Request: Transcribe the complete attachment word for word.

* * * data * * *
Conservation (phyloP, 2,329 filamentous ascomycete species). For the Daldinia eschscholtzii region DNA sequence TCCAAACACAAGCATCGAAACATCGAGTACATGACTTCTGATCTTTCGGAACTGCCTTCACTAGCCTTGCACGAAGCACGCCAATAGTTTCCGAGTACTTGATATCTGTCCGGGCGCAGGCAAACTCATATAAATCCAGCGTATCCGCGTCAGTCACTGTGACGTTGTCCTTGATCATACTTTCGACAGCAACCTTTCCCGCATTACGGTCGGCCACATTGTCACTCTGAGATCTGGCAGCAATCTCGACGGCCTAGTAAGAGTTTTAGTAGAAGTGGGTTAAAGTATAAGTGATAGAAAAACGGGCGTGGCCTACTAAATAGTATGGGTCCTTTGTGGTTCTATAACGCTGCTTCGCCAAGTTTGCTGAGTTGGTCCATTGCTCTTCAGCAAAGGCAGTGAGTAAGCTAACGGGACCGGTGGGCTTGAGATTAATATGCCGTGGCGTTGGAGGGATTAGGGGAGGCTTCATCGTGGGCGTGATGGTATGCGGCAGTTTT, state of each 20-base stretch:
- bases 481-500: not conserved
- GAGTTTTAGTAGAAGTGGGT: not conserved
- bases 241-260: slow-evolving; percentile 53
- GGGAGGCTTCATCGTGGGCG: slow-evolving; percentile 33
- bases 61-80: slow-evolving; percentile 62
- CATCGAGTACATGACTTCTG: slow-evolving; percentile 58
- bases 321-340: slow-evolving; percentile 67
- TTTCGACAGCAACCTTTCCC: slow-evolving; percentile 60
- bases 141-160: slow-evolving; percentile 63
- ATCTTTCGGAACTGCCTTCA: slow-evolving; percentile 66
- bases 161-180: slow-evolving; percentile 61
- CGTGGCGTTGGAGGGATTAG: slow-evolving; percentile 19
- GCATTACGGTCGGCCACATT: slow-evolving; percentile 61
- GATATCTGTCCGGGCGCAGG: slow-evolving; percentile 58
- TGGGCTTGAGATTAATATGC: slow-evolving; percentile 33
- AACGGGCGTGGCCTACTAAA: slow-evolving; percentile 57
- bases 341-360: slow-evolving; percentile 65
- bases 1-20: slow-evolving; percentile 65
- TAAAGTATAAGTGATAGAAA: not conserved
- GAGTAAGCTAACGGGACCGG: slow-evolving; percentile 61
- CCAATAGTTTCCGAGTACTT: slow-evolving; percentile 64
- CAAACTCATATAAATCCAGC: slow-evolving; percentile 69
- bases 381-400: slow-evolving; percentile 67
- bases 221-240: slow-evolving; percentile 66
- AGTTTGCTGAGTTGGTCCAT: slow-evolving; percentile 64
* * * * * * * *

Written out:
Conservation (phyloP, 2,329 filamentous ascomycete species). For the Daldinia eschscholtzii region DNA sequence TCCAAACACAAGCATCGAAACATCGAGTACATGACTTCTGATCTTTCGGAACTGCCTTCACTAGCCTTGCACGAAGCACGCCAATAGTTTCCGAGTACTTGATATCTGTCCGGGCGCAGGCAAACTCATATAAATCCAGCGTATCCGCGTCAGTCACTGTGACGTTGTCCTTGATCATACTTTCGACAGCAACCTTTCCCGCATTACGGTCGGCCACATTGTCACTCTGAGATCTGGCAGCAATCTCGACGGCCTAGTAAGAGTTTTAGTAGAAGTGGGTTAAAGTATAAGTGATAGAAAAACGGGCGTGGCCTACTAAATAGTATGGGTCCTTTGTGGTTCTATAACGCTGCTTCGCCAAGTTTGCTGAGTTGGTCCATTGCTCTTCAGCAAAGGCAGTGAGTAAGCTAACGGGACCGGTGGGCTTGAGATTAATATGCCGTGGCGTTGGAGGGATTAGGGGAGGCTTCATCGTGGGCGTGATGGTATGCGGCAGTTTT, state of each 20-base stretch:
- bases 481-500: not conserved
- GAGTTTTAGTAGAAGTGGGT: not conserved
- bases 241-260: slow-evolving; percentile 53
- GGGAGGCTTCATCGTGGGCG: slow-evolving; percentile 33
- bases 61-80: slow-evolving; percentile 62
- CATCGAGTACATGACTTCTG: slow-evolving; percentile 58
- bases 321-340: slow-evolving; percentile 67
- TTTCGACAGCAACCTTTCCC: slow-evolving; percentile 60
- bases 141-160: slow-evolving; percentile 63
- ATCTTTCGGAACTGCCTTCA: slow-evolving; percentile 66
- bases 161-180: slow-evolving; percentile 61
- CGTGGCGTTGGAGGGATTAG: slow-evolving; percentile 19
- GCATTACGGTCGGCCACATT: slow-evolving; percentile 61
- GATATCTGTCCGGGCGCAGG: slow-evolving; percentile 58
- TGGGCTTGAGATTAATATGC: slow-evolving; percentile 33
- AACGGGCGTGGCCTACTAAA: slow-evolving; percentile 57
- bases 341-360: slow-evolving; percentile 65
- bases 1-20: slow-evolving; percentile 65
- TAAAGTATAAGTGATAGAAA: not conserved
- GAGTAAGCTAACGGGACCGG: slow-evolving; percentile 61
- CCAATAGTTTCCGAGTACTT: slow-evolving; percentile 64
- CAAACTCATATAAATCCAGC: slow-evolving; percentile 69
- bases 381-400: slow-evolving; percentile 67
- bases 221-240: slow-evolving; percentile 66
- AGTTTGCTGAGTTGGTCCAT: slow-evolving; percentile 64